« Q and A Forum - Please ask the community anything

Spiral Curriculum: What It Is And How It Is Used In Education

When the teaching staff of an educational center tries to plan how to write my paper for me, it is common to talk about aspects such as the objectives to be achieved, the content to be taught, the teaching method ...

However, it is common to leave aside or ignore how to organize the knowledge that will be presented during the year, limiting themselves to teaching them one after the other and with the sole intention of waiting for the students to be able to memorize it and demonstrate it in an exam.

In recent years there has been an attempt to change this way of teaching, trying to promote meaningfully learning by making sure that not only what is given in class is memorized, but that it is understood and related to other knowledge. It is in this context that takes special importance the concept of the spiral curriculum, a way of organizing the knowledge of the academic year that we will see in more detail in this article.

What is a spiral resume?

The spiral curriculum is an educational program in which a review of the previously explained knowledge is made during the course. This review is done iteratively, that is, in class the notions and topics previously seen are repeatedly addressed.

One should not fall into the mistake of thinking that this type of curriculum implies the mere repetition of the knowledge given over and over again in a superficial way, hoping that the students will memorize point by semicolon by comma what has been explained to them. In the spiral curriculum, the intention is to establish knowledge by deepening it, inviting reflection and investigation.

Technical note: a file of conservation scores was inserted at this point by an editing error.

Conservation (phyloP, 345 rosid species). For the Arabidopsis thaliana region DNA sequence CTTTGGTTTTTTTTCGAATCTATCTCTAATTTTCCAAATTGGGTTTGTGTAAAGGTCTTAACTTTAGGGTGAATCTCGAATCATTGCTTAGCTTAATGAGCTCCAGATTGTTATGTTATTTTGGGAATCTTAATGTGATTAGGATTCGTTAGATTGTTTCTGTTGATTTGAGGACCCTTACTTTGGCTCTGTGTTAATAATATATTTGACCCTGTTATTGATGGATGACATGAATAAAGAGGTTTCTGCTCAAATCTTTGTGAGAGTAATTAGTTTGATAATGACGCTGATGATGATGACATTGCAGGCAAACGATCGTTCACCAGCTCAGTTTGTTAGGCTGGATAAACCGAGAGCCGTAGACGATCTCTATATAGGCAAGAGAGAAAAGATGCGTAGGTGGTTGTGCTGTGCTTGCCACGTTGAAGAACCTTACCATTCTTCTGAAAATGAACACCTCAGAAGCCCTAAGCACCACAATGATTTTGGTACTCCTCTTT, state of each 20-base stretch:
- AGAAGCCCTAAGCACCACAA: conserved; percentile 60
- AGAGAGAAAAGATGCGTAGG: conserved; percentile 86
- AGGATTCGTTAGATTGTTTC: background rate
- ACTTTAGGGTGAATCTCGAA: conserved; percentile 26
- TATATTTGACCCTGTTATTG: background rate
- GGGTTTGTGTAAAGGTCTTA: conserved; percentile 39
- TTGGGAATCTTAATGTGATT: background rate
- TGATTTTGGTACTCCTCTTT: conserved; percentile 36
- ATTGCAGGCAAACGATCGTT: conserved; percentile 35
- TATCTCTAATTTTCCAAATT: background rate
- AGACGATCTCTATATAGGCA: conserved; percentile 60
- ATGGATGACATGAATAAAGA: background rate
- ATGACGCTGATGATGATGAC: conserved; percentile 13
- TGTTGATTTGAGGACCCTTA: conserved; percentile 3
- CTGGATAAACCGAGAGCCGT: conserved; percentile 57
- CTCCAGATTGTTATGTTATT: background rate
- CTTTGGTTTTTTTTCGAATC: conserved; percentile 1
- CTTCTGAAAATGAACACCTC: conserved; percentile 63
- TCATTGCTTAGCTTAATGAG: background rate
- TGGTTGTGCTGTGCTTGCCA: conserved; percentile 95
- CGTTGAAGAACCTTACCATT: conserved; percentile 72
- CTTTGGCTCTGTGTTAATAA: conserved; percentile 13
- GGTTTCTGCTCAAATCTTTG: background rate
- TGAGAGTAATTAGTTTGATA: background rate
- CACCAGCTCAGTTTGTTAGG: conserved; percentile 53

The first person to describe this idea was Jerome Bruner in 1960. This New York psychologist observed that teachers who taught math, history, and science and were able to pass their knowledge on successfully shared, to a greater or lesser extent, the following teaching methodology.

First, they presented a series of basic ideas or operations in an intuitive way. After mastering these basic notions, they were gradually reformulated with greater complexity, in addition to being connected with other previously acquired knowledge. As a result of this process, the aforementioned subjects were successfully learned, no matter how much content they had and how difficult they might seem.

With this method of organizing knowledge, Bruner defended the idea that courses should be fostered around the learning of socially valued issues, principles, and values. The purpose of this was to enable the students to learn useful knowledge, which they knew how to apply in their daily lives and would facilitate them to function as socially adopted adults.

Key features

The main characteristics of this type of educational curriculum are described below.

1. Content review

Throughout the entire course, students see the same theme or idea on several occasions.

Throughout the entire course, the students return to see, on several occasions, the topics already given previously.

Thus, by repeating the explanations of knowledge, it is possible to see to what extent the students have learned it and detect possible doubts that may exist.

2. Progressive difficulty

In the beginning, the theme is introduced in a simple and basic way, with the intention that the students can get a general idea about the given notion.

Later, when the subject is dealt with again, it will be done in a way in which there is more complexity, introducing more details and increasing the difficulty.

Thus, as the complexity of the syllabus progressively increases, learning occurs in a more fluid way, without running the risk of the student getting burned by not understanding what is new explained in class?

3. The new is related to the old

New information and skills are introduced, which are related to the knowledge given in previous phases of the spiral.

What was learned at the beginning of the course, that is, in the first loops of the spiral, is directly linked to what will be learned later.

If the first knowledge is properly introduced, the student will not feel oversaturated when it is explained again in a more complex way in the future.



0 replies